Finding new and compelling approaches to interaction design for natural user interfaces, is challenging. The Natural Interface Exploration studio will offer participants the opportunity to explore interaction design for natural user interfaces based on physical substances that are used in everyday life. Studio organizers will present an overview of their methodology, providing examples of their experience [1, 2] and comparing it to other approaches. They will demonstrate how they analyze natural substances regarding the aspects of visualization and interaction and what kind of interfaces resulted [3, 4, 5] from these findings in initial workshops (see Figure 3 and 4).
   Following the demonstration, participants will form teams and collaboratively decide which substances or materials they would like to analyze. After examining and charting relevant aspects, the teams will chose a certain task to be solved with a new kind of interface. Example tasks will be provided by the studio organizers. The next step will be to decompose the tasks into required interaction and information needs. Finally participants will develop their own interface mock-up using stop motion or paper prototyping. Finally, studio organizers will facilitate a group critique session and offer closing thoughts on employing this methodology in one's creative TEI practice.
TEI 2013 studio: motors and music BIBAFull-Text 431-434
  Bill Verplank; David Gauthier; Jakob Bak
In this studio we present teaching material focused on dynamic force-feedback and sound synthesis for the learning of haptics. Using simple and low-cost tool sets that we have developed specifically for engaging interaction designers with the study of haptics, our aim is to advance the quality of haptics research and experimentation in the classroom. Using this studio opportunity to present what we have developed for design students, we aim to thereby advance the platform through effective learning.
TH_mod_Te studio: making together for sharing whenever BIBAFull-Text 435-438
  Jim Wood
TH_models is a design making toolkit for exploration of peer-to-peer objects using open hardware and lo-fi materials. A range of electronic objects has been designed that demonstrate the fabrication of prototype devices from available modules and tools, at an affordable price, and an accessible entry point. The designs are published online and made available for self-fabrication as well as demonstrated in workshops such as this.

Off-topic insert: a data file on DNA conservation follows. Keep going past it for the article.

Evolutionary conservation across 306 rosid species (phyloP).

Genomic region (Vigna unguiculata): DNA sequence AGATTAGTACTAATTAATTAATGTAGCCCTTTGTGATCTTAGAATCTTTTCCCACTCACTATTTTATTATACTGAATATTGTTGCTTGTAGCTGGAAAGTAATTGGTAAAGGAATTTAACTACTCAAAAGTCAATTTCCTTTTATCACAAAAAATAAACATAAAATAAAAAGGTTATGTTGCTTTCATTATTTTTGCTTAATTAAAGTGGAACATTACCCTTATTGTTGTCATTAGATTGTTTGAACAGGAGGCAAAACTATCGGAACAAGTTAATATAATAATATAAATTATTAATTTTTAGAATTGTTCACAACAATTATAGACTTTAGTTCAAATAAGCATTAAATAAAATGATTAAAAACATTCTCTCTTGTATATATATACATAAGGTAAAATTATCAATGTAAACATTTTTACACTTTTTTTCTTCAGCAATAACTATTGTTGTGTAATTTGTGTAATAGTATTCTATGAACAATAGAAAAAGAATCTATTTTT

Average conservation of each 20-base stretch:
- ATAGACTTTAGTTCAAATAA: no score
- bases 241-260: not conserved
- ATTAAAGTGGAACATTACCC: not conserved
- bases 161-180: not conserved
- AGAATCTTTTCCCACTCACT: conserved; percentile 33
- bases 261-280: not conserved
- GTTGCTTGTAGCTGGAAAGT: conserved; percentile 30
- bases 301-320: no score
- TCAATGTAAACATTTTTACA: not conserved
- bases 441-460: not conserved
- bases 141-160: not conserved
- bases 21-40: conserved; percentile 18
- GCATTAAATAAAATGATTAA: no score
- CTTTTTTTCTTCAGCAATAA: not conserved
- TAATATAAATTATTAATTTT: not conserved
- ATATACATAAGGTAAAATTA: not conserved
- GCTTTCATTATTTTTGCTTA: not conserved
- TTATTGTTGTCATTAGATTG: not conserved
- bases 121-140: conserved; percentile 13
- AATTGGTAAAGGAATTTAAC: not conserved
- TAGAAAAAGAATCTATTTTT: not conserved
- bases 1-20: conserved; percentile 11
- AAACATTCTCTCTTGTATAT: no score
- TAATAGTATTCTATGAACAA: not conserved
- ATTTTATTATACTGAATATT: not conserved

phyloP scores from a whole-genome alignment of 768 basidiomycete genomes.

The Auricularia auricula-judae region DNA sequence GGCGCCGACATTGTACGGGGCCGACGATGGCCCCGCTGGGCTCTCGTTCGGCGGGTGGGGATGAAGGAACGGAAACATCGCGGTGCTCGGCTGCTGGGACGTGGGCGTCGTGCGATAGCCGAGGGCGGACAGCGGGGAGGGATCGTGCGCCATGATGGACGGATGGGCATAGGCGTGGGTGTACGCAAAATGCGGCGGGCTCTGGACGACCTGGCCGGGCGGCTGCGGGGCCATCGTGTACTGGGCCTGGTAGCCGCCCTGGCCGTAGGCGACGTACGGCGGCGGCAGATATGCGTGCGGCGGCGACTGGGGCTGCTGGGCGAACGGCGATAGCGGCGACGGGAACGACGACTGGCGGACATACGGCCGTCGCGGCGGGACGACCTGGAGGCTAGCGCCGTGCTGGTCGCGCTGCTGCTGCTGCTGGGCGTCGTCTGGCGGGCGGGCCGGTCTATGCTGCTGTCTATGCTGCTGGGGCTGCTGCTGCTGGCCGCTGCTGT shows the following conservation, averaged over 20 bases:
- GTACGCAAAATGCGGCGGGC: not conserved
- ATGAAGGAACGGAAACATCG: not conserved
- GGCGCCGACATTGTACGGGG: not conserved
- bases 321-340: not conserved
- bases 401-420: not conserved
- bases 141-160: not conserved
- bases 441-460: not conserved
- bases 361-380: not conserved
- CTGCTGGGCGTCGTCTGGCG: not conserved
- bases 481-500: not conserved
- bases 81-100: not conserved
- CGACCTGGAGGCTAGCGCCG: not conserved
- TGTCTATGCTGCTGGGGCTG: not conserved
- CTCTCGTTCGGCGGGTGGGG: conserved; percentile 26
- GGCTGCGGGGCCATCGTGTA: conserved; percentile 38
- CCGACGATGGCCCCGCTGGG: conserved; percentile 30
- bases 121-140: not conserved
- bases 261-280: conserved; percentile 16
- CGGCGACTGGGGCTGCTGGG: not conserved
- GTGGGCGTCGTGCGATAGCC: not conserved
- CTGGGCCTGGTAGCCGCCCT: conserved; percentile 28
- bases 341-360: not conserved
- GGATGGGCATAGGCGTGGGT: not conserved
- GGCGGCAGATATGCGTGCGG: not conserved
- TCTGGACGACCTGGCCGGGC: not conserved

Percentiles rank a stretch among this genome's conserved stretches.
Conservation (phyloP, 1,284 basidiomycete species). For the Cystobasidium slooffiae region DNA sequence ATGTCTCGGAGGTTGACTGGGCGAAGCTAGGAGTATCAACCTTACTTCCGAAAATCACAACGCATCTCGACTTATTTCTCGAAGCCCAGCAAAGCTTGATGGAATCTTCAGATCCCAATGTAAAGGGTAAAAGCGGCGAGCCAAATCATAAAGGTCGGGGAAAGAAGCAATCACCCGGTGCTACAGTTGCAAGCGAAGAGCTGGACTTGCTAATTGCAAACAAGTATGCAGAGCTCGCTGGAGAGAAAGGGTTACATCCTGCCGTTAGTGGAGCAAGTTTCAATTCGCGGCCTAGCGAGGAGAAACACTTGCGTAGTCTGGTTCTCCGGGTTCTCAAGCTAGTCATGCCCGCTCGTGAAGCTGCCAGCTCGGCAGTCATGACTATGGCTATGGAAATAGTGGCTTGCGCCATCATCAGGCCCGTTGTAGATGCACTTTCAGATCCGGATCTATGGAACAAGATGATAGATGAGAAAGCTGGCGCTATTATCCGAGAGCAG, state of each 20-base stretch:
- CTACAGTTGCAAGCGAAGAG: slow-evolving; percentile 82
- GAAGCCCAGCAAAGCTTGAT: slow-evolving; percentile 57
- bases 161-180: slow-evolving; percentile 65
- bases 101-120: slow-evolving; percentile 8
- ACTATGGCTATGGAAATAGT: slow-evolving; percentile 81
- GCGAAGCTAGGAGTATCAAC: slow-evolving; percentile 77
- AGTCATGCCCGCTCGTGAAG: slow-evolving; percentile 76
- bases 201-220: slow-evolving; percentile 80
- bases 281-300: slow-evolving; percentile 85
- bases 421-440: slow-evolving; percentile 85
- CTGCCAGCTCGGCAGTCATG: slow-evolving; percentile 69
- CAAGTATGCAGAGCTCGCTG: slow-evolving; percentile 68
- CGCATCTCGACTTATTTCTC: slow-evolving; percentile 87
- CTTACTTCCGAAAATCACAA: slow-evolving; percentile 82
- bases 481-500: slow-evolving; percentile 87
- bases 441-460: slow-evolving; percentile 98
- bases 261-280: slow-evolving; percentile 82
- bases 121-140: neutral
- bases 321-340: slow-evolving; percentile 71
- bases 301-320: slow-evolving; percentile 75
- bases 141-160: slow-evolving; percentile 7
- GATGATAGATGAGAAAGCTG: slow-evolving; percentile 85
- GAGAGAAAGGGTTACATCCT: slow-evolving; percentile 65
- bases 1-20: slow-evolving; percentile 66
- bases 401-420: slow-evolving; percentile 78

This studio will give participants from the TEI community a hands-on chance to construct an object of their own from a design template created especially for the studio, and to then build on it designing their own variations or customizing the given model. Lastly and most importantly they will be able to experience how these electronic objects can work together, and form expressions of networks.
Make your own piccolo BIBAFull-Text 439-442
  Greg Saul; Tiago Rorke; Huaishu Peng; Cheng Xu
Piccolo is a miniature Arduino-compatible open source kit for tinkering with basic CNC output. In this studio, we introduce CNC as a concept, guide users to make their own Piccolo, and create artifacts with it. The participants' creations and suggestions will contribute to the development of Piccolo.
Using MTCF for live prototyping on tablet and tangible tabletop devices BIBAFull-Text 443-446
  Daniel Gallardo; Carles F. Julià; Sergi Jordà
Multi-touch technologies have been increasing its popularity in the last decade. Nowadays we can find a plethora of devices that includes this technology: tablets, smartphones or even in desktop computers. In parallel tangible tabletop surfaces started to appear in the global market with devices such as Reactable. What all this devices have in common is its programming cycle often time consuming and hard to prototype.
   We propose another approach to prototyping new applications by using a graphical programming language (Pure data) and a live coding framework specially developed for tangible and multi-touch surfaces and for Android devices.
The fab and the smart city: the use of machines and technology for the city production by its citizens BIBAFull-Text 447-454
  Tomas Diez; Alex Posada
During the last decades, the relationship between technology and people has been continuously changing; the first computers and cnc machines appeared at the middle 50's, personal computers on the 70's, the popularization of Internet on the 90's, and more recently the smartphones (which combine both), produced an evolution on how and for what we are using extended capabilities to relate ourselves with the reality. These new tools are now part of our everyday activities and lives, giving us a vast access to the production (and consumption) of knowledge as never did before, and also the opportunity to share it from/to anywhere, at anytime, and by/for anyone. A simple microcontroller in a control room of the city could affect the lives of thousands of people, a twitted message could modify our mobility patterns, or a broken stoplight can change the time we arrive to our daily activities. It seems that we are more and more dependent on technology, but we might change that. The provision of tools for citizens to reinvent their cities could change the dependency of technology, and furthermore develop a closer relationship between humans and machines, working together for a common purpose.